Scher sees both the House and Senate initiatives as significant steps toward making credible arguments for the above perceptions. And the perception is what’s important here because,

The public is seeing Dems unifying around an exit strategy, and GOPers not wanting to exit. And that’s what is most important. Because these bills are never becoming law. Bush will veto, or the Senate GOP minority will filibuster. (Or Bush could sign it into law, then ignore the law.)Yet either way, Dems have the ability to show they did what they constitutionally could to end the war, but Bush keep it going and therefore, is the sole problem.

A sobering assessment. And if he is right, winning Dem candidates should create a high profile as vocal, active opponents of deepening U.S. involvement in Iraq and supporters of disengagement. When ’08 rolls around the public should have a clear, strong impression that the Democrats are the party that tried to end the quagmire, while the GOP advocated open-ended, ever-deepening entanglement. So far, the GOP is cooperating nicely.
Scher sees “message coordination” as the key:

It’s not enough to unify on the bill. You have to unify on the argument. And unify in a manner that helps voters understand what the Dem foreign policy vision is, increasing the comfort level in their ability to manage world affairs.

As the big tent party, Dems will never completely unified on specifics of disengagement/withdrawall from Iraq. But there should be enough common ground developing in the months ahead to create a message that meets this challenge.

Blue Dogs Have Key Role in Forging Dem Consensus

Keeping track of the various factions in the Democratic Party’s Big Tent can be a full-time job, and sorting out their different positions on the issues can lead to brain-lock in short order. To add a little clarity, R. Neal has an informative riff, “Will That Blue Dog Hunt in the South?” at Facing South. Neal quotes Julie Hirschfield Davis’s Associated Press article on the role the Blue Dogs are playing in the latest efforts to forge a Dem consensus on Iraq:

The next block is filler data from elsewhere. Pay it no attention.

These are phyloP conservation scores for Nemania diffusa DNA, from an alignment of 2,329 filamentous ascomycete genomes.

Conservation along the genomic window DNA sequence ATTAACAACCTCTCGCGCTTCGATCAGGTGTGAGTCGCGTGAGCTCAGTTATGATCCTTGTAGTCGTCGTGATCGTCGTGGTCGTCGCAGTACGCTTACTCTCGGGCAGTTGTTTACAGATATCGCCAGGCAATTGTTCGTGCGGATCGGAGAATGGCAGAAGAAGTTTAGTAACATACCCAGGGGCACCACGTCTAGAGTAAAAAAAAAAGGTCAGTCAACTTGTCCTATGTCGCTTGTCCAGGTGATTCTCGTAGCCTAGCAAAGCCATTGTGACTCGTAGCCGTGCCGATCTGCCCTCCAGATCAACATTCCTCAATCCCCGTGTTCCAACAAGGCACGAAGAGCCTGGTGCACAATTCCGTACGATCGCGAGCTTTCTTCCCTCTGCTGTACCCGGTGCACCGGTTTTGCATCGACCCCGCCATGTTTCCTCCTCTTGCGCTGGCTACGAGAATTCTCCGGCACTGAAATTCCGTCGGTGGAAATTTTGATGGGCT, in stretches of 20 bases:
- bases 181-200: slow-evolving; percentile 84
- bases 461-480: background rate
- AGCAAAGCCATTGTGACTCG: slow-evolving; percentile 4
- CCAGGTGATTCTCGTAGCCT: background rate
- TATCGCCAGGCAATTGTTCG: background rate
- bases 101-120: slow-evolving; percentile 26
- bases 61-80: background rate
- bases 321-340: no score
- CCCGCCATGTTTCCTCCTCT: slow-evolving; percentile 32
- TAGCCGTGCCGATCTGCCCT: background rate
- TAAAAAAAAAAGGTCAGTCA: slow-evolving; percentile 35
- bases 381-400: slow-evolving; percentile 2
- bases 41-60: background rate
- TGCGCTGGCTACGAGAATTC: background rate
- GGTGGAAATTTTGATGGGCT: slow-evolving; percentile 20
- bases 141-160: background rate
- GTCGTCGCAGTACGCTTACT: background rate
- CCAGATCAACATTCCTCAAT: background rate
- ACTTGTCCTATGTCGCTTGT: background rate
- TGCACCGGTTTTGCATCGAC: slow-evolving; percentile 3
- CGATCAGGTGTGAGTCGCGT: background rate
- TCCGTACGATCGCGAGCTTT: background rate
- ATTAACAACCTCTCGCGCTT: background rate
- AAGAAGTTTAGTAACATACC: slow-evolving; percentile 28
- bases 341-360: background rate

With Democrats in charge again, the Blue Dogs have played a key role in halting an emerging plan to place strict conditions on war funding. Their revolt helped beat back that proposal, by Pelosi ally John Murtha, D-Pa. Leaders are now considering a watered-down version.

And Neal provides this explanation from the Blue Dogs website:

The Coalition was formed in the 104th Congress as a policy-oriented group to give moderate and conservative Democrats in the House of Representatives a common sense, bridge-building voice within the institution. Most agree that, since then, the Blue Dogs have successfully injected a moderate viewpoint into the Democratic Caucus, where group members now find greater receptiveness to their opinions.

Blue Dogs are not all southern, as Neal explains:

They come from all over, and as you might expect the South is well represented among their membership with Representatives from Alabama, Arkansas (2), Florida (2), Georgia (4), Kentucky, Louisiana, Mississippi, North Carolina (2), and Tennessee (3). (They’re not all from Red States, though. California and New York are represented as well.)

Wikipedia‘s entry on the Blue Dogs cautions readers not to assume that the Blue Dogs embrace the same agenda as the Democratic Leadership Council, particulalry on issues of trade, although there is considerable overlap in their membership rolls and on many policy positions:

Blue Dog Democrats tend to differ ideologically from another coalition of moderate Democrats, the Democratic Leadership Council (DLC). The DLC describes itself as new Democrat and positions itself as centrist while taking moderate or liberal positions on social issues and moderate positions on economic issues and trade. Democrats who identify with the Blue Dogs, on the other hand, tend to be social conservatives, but have differing positions on economic issues ranging from fiscal conservatism to economic populism…On economic issues, Blue Dogs span the spectrum from fiscal conservatives to supporters of labor unions, protectionism, and other populist measures, while the DLC tends to favor free trade.

Neal offers a balanced view of the role of the Blue Dogs in the southern states:

So are the Blue Dogs a good thing for progressive politics in the South? It’s hard to say. Some might say they more faithfully represent their constituency and that it’s the constituency — not the politicians — in need of enlightenment to overcome generations of “conventional wisdom” that keeps the South last in education and first in poverty. Others may take a more pragmatic approach and say that the moderate centrist approach is the only way a Democrat can get elected in the South.

The Wikipedia entry offers an up-to-date list identifying current Blue Dogs, which should be accompanied by the usual warnings about Wikipedia’s limitations as a source. All of the articles linked in this post are recommended for a better understanding of the role and positions of the Blue Dogs.

GOP Implodes on All Fronts

If only the ’08 election could be held tommorow. As Jo-Ann Mort notes in her TPM Cafe’s Coffee House post: